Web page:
Unconstrained by Conventional Ideas
When I began my nine years of Vermont Works for Women board service, VWW was called “Northern New England Tradeswomen,” true to its original mission of training women for nontraditional jobs. But its mission had already expanded to providing young girls with nontraditional summer camps—Rosie’s Girls—at which they would learn they could cut and weld metal, build furniture, wire a lamp and much more. Because women are likely to need encouragement to take on “men’s jobs” such as police work and carpentry, VWW had developed a series of training programs to bridge the gap—the Step Up programs. And what was then the large Windsor prison allowed for a vocational program in which women built modular homes that became low-income housing—acquiring new, marketable skills and, as a film later made by one of the prisoners testified, self-respect grounded in new mastery. Thus the change to “Vermont Works for Women.”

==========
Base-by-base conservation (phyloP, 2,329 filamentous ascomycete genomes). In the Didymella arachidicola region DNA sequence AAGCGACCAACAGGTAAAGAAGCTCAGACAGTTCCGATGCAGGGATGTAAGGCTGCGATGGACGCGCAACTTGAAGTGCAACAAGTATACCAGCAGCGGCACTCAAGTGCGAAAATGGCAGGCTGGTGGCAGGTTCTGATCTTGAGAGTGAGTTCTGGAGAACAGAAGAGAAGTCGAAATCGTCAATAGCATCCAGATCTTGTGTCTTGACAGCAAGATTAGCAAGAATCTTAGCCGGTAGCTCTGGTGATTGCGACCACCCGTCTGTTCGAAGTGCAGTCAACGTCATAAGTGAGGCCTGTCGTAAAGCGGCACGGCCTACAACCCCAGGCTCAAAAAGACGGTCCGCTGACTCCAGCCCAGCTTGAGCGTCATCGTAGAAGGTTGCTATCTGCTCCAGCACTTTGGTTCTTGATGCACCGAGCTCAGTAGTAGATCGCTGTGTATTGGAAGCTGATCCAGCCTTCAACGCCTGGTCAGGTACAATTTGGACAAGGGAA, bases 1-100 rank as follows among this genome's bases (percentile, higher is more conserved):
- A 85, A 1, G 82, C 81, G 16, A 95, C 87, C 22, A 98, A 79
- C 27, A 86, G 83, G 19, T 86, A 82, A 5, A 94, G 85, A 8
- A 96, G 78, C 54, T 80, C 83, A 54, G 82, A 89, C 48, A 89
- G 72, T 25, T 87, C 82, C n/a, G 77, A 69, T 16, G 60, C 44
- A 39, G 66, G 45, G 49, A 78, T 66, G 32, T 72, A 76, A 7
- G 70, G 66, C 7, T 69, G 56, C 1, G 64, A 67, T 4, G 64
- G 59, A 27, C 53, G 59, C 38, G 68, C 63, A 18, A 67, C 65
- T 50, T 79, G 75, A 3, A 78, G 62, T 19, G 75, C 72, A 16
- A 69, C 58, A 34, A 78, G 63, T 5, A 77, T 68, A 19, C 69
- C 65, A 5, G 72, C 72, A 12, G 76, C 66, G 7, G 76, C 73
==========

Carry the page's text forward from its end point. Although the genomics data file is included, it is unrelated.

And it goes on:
As with the name, VWW programs have had to evolve over the years as conditions, such as the State moving women to the small Chittenden Correctional Facility or, on the positive side, rising demand for nontraditional girls’ camps, have changed. Others, like the Women Can Do jobs fair in the fall and Step Up to Policing, are going strong.
This is a testament to the soundness of the original mission—programs for women and girls that would provide real-world skills leading to better-paying jobs, and, through them, independence and a stronger sense of self.
I urge anyone interested in the growth of girls into self-sufficient women unconstrained by conventional ideas of what women can do to read the materials on the Vermont Works for Women website. And pitch in wherever you feel called to do so.